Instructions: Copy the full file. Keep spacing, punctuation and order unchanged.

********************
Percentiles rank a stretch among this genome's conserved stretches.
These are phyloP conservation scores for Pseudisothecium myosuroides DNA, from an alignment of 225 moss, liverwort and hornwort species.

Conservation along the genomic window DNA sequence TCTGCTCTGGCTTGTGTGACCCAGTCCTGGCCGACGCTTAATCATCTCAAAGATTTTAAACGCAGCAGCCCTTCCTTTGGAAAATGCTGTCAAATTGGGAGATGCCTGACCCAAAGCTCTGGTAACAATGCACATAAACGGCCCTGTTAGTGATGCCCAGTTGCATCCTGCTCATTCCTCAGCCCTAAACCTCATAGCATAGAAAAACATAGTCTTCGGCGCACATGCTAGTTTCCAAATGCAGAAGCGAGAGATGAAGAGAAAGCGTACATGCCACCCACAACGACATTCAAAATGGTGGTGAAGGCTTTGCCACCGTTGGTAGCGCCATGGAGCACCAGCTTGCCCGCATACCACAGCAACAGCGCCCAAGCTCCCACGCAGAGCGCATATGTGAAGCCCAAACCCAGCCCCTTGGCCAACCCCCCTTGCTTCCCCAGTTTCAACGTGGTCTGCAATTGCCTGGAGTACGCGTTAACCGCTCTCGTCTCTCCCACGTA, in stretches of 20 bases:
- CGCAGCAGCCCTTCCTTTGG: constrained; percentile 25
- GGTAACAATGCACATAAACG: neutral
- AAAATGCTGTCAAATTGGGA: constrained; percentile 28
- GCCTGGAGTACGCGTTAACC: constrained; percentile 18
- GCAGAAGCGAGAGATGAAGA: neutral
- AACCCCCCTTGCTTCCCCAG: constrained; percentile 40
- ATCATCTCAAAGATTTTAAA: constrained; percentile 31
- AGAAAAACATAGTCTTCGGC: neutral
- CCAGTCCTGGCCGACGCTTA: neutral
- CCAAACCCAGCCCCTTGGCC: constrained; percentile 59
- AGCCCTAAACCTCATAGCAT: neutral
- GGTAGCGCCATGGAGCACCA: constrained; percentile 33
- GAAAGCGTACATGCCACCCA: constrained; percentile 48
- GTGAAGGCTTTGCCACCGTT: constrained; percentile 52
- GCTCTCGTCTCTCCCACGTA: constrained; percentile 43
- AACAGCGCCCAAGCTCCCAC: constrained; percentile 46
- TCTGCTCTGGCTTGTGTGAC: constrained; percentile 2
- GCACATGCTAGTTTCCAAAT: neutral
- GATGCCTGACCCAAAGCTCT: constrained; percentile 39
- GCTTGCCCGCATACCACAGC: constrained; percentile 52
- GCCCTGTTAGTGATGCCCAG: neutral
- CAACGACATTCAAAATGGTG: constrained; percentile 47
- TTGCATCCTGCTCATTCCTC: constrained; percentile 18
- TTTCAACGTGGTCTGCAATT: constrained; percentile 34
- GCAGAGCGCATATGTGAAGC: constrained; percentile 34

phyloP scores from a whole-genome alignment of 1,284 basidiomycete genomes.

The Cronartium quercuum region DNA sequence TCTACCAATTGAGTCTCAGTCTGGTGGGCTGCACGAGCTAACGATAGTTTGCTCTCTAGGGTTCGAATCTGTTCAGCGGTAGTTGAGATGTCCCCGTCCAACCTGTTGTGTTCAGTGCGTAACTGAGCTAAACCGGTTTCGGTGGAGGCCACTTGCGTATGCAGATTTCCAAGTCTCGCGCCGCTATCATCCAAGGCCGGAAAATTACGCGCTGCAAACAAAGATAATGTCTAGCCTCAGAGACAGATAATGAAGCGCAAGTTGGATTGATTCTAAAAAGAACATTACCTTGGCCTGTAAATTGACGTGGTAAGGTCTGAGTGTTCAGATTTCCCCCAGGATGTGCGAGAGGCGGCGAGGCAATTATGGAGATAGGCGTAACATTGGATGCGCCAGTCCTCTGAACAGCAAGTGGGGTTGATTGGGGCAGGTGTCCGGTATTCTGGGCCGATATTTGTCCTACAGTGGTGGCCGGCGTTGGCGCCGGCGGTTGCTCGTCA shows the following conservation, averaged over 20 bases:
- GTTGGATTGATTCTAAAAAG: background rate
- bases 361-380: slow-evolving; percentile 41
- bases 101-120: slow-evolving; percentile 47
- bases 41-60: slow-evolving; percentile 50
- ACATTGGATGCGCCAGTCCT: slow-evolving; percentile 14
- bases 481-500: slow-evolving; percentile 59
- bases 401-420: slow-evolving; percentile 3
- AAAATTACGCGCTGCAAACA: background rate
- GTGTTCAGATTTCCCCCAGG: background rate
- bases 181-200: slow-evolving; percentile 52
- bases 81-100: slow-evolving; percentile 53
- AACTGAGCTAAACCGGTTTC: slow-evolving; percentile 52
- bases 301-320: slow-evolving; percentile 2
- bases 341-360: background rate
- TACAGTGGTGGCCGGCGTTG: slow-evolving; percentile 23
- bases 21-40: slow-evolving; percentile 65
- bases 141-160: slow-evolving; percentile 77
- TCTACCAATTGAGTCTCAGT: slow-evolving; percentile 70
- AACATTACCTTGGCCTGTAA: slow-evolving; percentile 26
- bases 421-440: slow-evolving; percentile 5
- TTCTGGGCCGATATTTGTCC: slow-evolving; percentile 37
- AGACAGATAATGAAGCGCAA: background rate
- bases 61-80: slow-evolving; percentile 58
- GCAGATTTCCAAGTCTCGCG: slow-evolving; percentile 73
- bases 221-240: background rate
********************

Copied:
Percentiles rank a stretch among this genome's conserved stretches.
These are phyloP conservation scores for Pseudisothecium myosuroides DNA, from an alignment of 225 moss, liverwort and hornwort species.

Conservation along the genomic window DNA sequence TCTGCTCTGGCTTGTGTGACCCAGTCCTGGCCGACGCTTAATCATCTCAAAGATTTTAAACGCAGCAGCCCTTCCTTTGGAAAATGCTGTCAAATTGGGAGATGCCTGACCCAAAGCTCTGGTAACAATGCACATAAACGGCCCTGTTAGTGATGCCCAGTTGCATCCTGCTCATTCCTCAGCCCTAAACCTCATAGCATAGAAAAACATAGTCTTCGGCGCACATGCTAGTTTCCAAATGCAGAAGCGAGAGATGAAGAGAAAGCGTACATGCCACCCACAACGACATTCAAAATGGTGGTGAAGGCTTTGCCACCGTTGGTAGCGCCATGGAGCACCAGCTTGCCCGCATACCACAGCAACAGCGCCCAAGCTCCCACGCAGAGCGCATATGTGAAGCCCAAACCCAGCCCCTTGGCCAACCCCCCTTGCTTCCCCAGTTTCAACGTGGTCTGCAATTGCCTGGAGTACGCGTTAACCGCTCTCGTCTCTCCCACGTA, in stretches of 20 bases:
- CGCAGCAGCCCTTCCTTTGG: constrained; percentile 25
- GGTAACAATGCACATAAACG: neutral
- AAAATGCTGTCAAATTGGGA: constrained; percentile 28
- GCCTGGAGTACGCGTTAACC: constrained; percentile 18
- GCAGAAGCGAGAGATGAAGA: neutral
- AACCCCCCTTGCTTCCCCAG: constrained; percentile 40
- ATCATCTCAAAGATTTTAAA: constrained; percentile 31
- AGAAAAACATAGTCTTCGGC: neutral
- CCAGTCCTGGCCGACGCTTA: neutral
- CCAAACCCAGCCCCTTGGCC: constrained; percentile 59
- AGCCCTAAACCTCATAGCAT: neutral
- GGTAGCGCCATGGAGCACCA: constrained; percentile 33
- GAAAGCGTACATGCCACCCA: constrained; percentile 48
- GTGAAGGCTTTGCCACCGTT: constrained; percentile 52
- GCTCTCGTCTCTCCCACGTA: constrained; percentile 43
- AACAGCGCCCAAGCTCCCAC: constrained; percentile 46
- TCTGCTCTGGCTTGTGTGAC: constrained; percentile 2
- GCACATGCTAGTTTCCAAAT: neutral
- GATGCCTGACCCAAAGCTCT: constrained; percentile 39
- GCTTGCCCGCATACCACAGC: constrained; percentile 52
- GCCCTGTTAGTGATGCCCAG: neutral
- CAACGACATTCAAAATGGTG: constrained; percentile 47
- TTGCATCCTGCTCATTCCTC: constrained; percentile 18
- TTTCAACGTGGTCTGCAATT: constrained; percentile 34
- GCAGAGCGCATATGTGAAGC: constrained; percentile 34

phyloP scores from a whole-genome alignment of 1,284 basidiomycete genomes.

The Cronartium quercuum region DNA sequence TCTACCAATTGAGTCTCAGTCTGGTGGGCTGCACGAGCTAACGATAGTTTGCTCTCTAGGGTTCGAATCTGTTCAGCGGTAGTTGAGATGTCCCCGTCCAACCTGTTGTGTTCAGTGCGTAACTGAGCTAAACCGGTTTCGGTGGAGGCCACTTGCGTATGCAGATTTCCAAGTCTCGCGCCGCTATCATCCAAGGCCGGAAAATTACGCGCTGCAAACAAAGATAATGTCTAGCCTCAGAGACAGATAATGAAGCGCAAGTTGGATTGATTCTAAAAAGAACATTACCTTGGCCTGTAAATTGACGTGGTAAGGTCTGAGTGTTCAGATTTCCCCCAGGATGTGCGAGAGGCGGCGAGGCAATTATGGAGATAGGCGTAACATTGGATGCGCCAGTCCTCTGAACAGCAAGTGGGGTTGATTGGGGCAGGTGTCCGGTATTCTGGGCCGATATTTGTCCTACAGTGGTGGCCGGCGTTGGCGCCGGCGGTTGCTCGTCA shows the following conservation, averaged over 20 bases:
- GTTGGATTGATTCTAAAAAG: background rate
- bases 361-380: slow-evolving; percentile 41
- bases 101-120: slow-evolving; percentile 47
- bases 41-60: slow-evolving; percentile 50
- ACATTGGATGCGCCAGTCCT: slow-evolving; percentile 14
- bases 481-500: slow-evolving; percentile 59
- bases 401-420: slow-evolving; percentile 3
- AAAATTACGCGCTGCAAACA: background rate
- GTGTTCAGATTTCCCCCAGG: background rate
- bases 181-200: slow-evolving; percentile 52
- bases 81-100: slow-evolving; percentile 53
- AACTGAGCTAAACCGGTTTC: slow-evolving; percentile 52
- bases 301-320: slow-evolving; percentile 2
- bases 341-360: background rate
- TACAGTGGTGGCCGGCGTTG: slow-evolving; percentile 23
- bases 21-40: slow-evolving; percentile 65
- bases 141-160: slow-evolving; percentile 77
- TCTACCAATTGAGTCTCAGT: slow-evolving; percentile 70
- AACATTACCTTGGCCTGTAA: slow-evolving; percentile 26
- bases 421-440: slow-evolving; percentile 5
- TTCTGGGCCGATATTTGTCC: slow-evolving; percentile 37
- AGACAGATAATGAAGCGCAA: background rate
- bases 61-80: slow-evolving; percentile 58
- GCAGATTTCCAAGTCTCGCG: slow-evolving; percentile 73
- bases 221-240: background rate